Interesting facts about fruits

fruits

In botany, a fruit is the seed-bearing structure in flowering plants formed from the ovary after flowering.

In common language usage, “fruit” normally means the fleshy seed-associated structures of a plant that are sweet or sour, and edible in the raw state, such as apples, bananas, grapes, lemons, oranges, and strawberries.

Many botanical fruits are known as vegetables in common language such as tomato, eggplant, zucchini, peppers, cucumber, olives, beans, green beans, and peas.

vegetables and fruits

Also, botanically, a cereal grain, such as corn, rice, or wheat, is also a kind of fruit.

Fruits are important sources of dietary fibre, vitamins (especially vitamin C), and antioxidants.

Bananas are the most popular fruit in the world: in fact, over 100 billion bananas are eaten around the world every year, and around 51% of these are eaten at breakfast time.

bananas

Bananas are believed to have originated up to 10,000 years ago and some scientists believe they may have been the world’s first fruit.

The apple is popularly known as the supposed forbidden fruit of Eden. But this is not mentioned anywhere in the Bible!

There is a classic story that Sir Isaac Newton came up with his law of gravity when an apple fell on his head.

There are about 200 seeds on an average strawberry.

strawberry

Unlike some other fruits, strawberries don’t continue to ripen after being picked, so if they don’t look ripe, they never will be.

Strawberries and cream is a popular dessert during the British summer, famously consumed at the Wimbledon tennis tournament.

There is a museum in Belgium dedicated to strawberries. In the gift shop at Le Musée de la Fraise (The Strawberry Museum), you can buy everything from strawberry jam to strawberry beer.

World’s most expensive pear is Buddha shaped pears $9.00 each. These pears look exactly like a Buddha statue, even down to the facial details. A mold was made by Chinese farmer Xianzhang Hao of the Hebei province.

world's most expensive pear

The Yubari Melon (also known as Yubari king) is assumed to be the world’s most expensive fruit, costing around $23,000 per pair.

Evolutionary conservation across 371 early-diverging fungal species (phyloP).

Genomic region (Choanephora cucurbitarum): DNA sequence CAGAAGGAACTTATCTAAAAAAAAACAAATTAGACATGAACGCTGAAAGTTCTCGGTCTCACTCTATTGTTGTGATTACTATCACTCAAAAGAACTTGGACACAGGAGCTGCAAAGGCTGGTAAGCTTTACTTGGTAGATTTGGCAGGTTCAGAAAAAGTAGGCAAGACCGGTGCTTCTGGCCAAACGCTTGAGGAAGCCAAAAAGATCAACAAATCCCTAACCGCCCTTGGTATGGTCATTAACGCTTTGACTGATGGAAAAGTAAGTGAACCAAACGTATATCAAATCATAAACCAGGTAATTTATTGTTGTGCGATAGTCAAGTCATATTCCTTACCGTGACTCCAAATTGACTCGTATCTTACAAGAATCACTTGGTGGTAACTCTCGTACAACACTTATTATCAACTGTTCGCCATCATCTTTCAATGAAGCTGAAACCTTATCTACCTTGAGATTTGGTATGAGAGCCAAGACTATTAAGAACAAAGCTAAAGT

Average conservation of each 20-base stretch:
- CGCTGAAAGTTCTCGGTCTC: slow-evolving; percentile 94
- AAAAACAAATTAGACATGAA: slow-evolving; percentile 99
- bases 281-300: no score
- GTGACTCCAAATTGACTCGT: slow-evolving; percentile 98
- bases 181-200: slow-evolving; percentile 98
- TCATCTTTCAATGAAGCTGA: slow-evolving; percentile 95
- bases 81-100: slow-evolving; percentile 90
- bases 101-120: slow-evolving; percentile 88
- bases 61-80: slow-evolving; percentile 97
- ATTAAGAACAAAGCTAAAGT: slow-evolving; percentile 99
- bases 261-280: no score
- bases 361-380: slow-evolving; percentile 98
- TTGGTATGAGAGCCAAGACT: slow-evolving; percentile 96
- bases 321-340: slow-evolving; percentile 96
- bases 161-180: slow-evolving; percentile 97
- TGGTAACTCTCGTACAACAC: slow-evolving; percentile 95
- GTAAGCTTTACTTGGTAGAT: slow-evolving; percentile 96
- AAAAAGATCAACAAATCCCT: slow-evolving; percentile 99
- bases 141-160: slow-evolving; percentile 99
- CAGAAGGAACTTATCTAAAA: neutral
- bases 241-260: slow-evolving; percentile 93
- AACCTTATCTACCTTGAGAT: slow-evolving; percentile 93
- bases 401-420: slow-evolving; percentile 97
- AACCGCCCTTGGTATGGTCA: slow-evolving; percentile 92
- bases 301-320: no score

It takes about 1,1 kg (2.5 pounds) of grape for the production of one bottle of wine.

Figs have a 55% natural sugar content, making them the sweetest of all fruits.

Low-acid white-fleshed peaches are the most popular kinds in China, Japan, and neighbouring Asian countries, while Europeans and North Americans have historically favoured the acidic, yellow-fleshed cultivars.

In China, peach is a symbol of good luck, protection and longevity.

peaches

In the Chinese culture, the word for apples is pronounced as ‘ping’ which also stands for peace. This is why apples are a popular gift to give when visiting someone in China.

In early Christian artwork, raspberries were used to symbolize kindness.

Square watermelons are watermelons grown into the shape of a cube. The Japanese created them to fit more compactly in fridges and be able to be cut more easily (without rolling). They were invented by graphic designer Tomoyuki Ono in 1978. They are very expensive, with prices as high as $100. Since the advent of the square watermelon, other watermelon shapes have been introduced, such as hearts and pyramids.

square watermelons

Pineapple has protein bromelain that degrade meat. So if you put a piece of pineapple somewhere in your mouth it will start eating you.

According to The Reams Biological Ionization Theory (RBTI), the lemon is the ONLY food in the world that is anionic (an ion with a negative charge). All other foods are cationic (the ion has a positive charge.) This makes it extremely useful to health as it is the interaction between anions and cations that ultimately provides all cell energy.

The color orange is named after the orange fruit. Before orange made its way from China to Europe, yellow-red was called simply that: yellow-red, or even just red.

oranges

Orange peel can be used by gardeners to sprinkle over vegetables as a slug repellent.

The name pomegranate derives from medieval Latin pōmum meaning “apple” and grānātum meaning “seeded.”

Blueberries were called “star berries by Native Americans because the five points of blueberry blossoms make a star shape.

The alchemist and confectioner Nostradamus left several written recipes for quince compote in his book. His writings explained that chefs who peeled the fruit before cooking it did not know what they were doing, as the skin actually accentuates the smell of the fruit.

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